Why Young Thug’s RICO charges mirror the criminalization of hip-hop: NPR

Last week, the Fulton County District Attorney in Atlanta charged rapper Young Thug (pictured) with an indictment for allegedly participating in street gang activity and violating RICO law.


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Last week, the Fulton County District Attorney in Atlanta charged rapper Young Thug (pictured) with an indictment for allegedly participating in street gang activity and violating RICO law.


Last week, the Fulton County prosecutor in Atlanta charged rappers Young Thug and Gunna with an 80-plus-page indictment for allegedly participating in street gang activity and violating RICO law – c t stands for “Racketeer Influenced and Corrupt Organization” – a law that was originally designed to fight organized crime like the mafia.

The indictment names “Young Slime Life”, Young Thug’s rap collective, as a street gang, and the rapper as its founder. But these latest charges and arrests are part of a larger web of how the criminal justice system uses RICO to prosecute hip-hop artists. NPR’s Ayesha Rascoe spoke with the NPR Music Podcast louder than a riot co-hosts Sidney Madden and Rodney Carmichael on how the definition of “gang” is applied to rap crews.

This interview has been edited for length and clarity. Listen to the audio version above.

Ayesha Rascoe, weekend edition: Can you talk about the links between criminal justice and rappers? Rappers getting caught up in the passing of time isn’t uncommon, is it?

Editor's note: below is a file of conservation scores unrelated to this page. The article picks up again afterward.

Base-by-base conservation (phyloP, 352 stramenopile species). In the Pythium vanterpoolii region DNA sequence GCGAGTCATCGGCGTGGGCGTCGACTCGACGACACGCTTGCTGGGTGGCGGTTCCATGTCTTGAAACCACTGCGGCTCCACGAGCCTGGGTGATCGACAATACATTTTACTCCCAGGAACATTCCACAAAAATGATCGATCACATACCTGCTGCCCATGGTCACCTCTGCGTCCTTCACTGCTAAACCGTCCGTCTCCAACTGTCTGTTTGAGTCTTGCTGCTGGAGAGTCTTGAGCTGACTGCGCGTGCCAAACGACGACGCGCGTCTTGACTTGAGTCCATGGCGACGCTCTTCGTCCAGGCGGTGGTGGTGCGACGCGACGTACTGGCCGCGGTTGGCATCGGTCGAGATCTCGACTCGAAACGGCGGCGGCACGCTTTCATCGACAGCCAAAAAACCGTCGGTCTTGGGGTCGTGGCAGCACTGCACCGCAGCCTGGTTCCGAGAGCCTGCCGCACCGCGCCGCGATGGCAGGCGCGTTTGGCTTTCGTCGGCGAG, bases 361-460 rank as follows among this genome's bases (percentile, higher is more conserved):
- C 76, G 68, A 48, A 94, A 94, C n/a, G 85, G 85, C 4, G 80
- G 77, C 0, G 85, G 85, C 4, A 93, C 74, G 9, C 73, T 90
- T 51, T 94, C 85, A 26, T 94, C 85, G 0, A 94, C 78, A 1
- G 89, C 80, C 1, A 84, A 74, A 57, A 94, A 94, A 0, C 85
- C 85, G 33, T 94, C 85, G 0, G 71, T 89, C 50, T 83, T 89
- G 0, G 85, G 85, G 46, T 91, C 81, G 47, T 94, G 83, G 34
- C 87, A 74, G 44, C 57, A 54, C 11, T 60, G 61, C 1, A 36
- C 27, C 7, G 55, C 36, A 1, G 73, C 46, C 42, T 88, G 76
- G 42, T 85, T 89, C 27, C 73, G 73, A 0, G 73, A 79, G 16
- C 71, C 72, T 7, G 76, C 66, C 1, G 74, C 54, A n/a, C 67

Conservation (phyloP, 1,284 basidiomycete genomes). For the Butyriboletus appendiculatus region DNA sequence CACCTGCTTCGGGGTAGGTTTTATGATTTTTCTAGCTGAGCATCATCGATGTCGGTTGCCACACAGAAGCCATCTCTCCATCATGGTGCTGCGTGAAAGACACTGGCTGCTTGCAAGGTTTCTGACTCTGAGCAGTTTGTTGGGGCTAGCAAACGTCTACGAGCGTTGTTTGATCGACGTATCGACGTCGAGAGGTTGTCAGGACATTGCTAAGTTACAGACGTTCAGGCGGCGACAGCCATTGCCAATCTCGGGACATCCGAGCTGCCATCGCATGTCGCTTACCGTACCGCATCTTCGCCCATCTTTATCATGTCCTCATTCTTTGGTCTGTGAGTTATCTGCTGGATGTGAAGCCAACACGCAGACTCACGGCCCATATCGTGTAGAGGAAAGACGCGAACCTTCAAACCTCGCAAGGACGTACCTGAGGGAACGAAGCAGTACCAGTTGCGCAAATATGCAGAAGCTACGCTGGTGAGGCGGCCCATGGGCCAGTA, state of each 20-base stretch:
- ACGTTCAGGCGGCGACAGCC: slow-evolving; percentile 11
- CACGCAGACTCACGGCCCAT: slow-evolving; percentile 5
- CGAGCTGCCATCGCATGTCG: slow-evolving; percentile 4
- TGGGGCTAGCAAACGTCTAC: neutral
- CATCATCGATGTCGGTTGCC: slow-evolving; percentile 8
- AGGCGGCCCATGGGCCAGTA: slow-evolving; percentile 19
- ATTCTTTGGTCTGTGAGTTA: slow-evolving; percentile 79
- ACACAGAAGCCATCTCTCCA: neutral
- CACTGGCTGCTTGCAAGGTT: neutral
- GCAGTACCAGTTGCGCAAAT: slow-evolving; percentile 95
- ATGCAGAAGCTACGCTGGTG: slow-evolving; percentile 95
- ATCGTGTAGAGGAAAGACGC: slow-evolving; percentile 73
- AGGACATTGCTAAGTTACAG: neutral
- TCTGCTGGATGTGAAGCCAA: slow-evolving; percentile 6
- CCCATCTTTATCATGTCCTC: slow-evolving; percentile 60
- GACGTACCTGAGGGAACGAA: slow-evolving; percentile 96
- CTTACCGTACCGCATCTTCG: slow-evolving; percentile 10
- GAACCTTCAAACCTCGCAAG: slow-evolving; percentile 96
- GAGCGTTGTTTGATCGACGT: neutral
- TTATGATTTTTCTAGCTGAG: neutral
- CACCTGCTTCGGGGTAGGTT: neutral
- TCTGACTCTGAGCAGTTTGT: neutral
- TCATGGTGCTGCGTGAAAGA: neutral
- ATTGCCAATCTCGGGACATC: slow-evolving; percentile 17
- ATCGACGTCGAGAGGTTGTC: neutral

Rodney Carmichael: The truth is, rappers — at least in this country — are overwhelmingly black. This means that nine times out of 10 they come from communities that are historically over-policed. Much like walking while Black was likely to get you stopped and frisked in New York City in the early 2000s, rapping while Black would definitely put you on the NYPD’s hip-hop docket watch list at the time.

Clearly, black people in America are overrepresented in the criminal justice system. But these RICO laws were designed to target organized crime – the mob, people like John Gotti, these very institutionalized organizations. But now we see it applied to rap teams or what the police call gangs.

Sydney Madden: RICO is most often used as a tactic to wipe out entire street gangs, and the definition of a street gang gets really squishy when you look at it in black communities. When prosecutors apply RICO to rap, it’s not just the rappers who get caught up in the system, it’s their entire crew and everyone around them. Everyone is enlisted and classified as a gang member.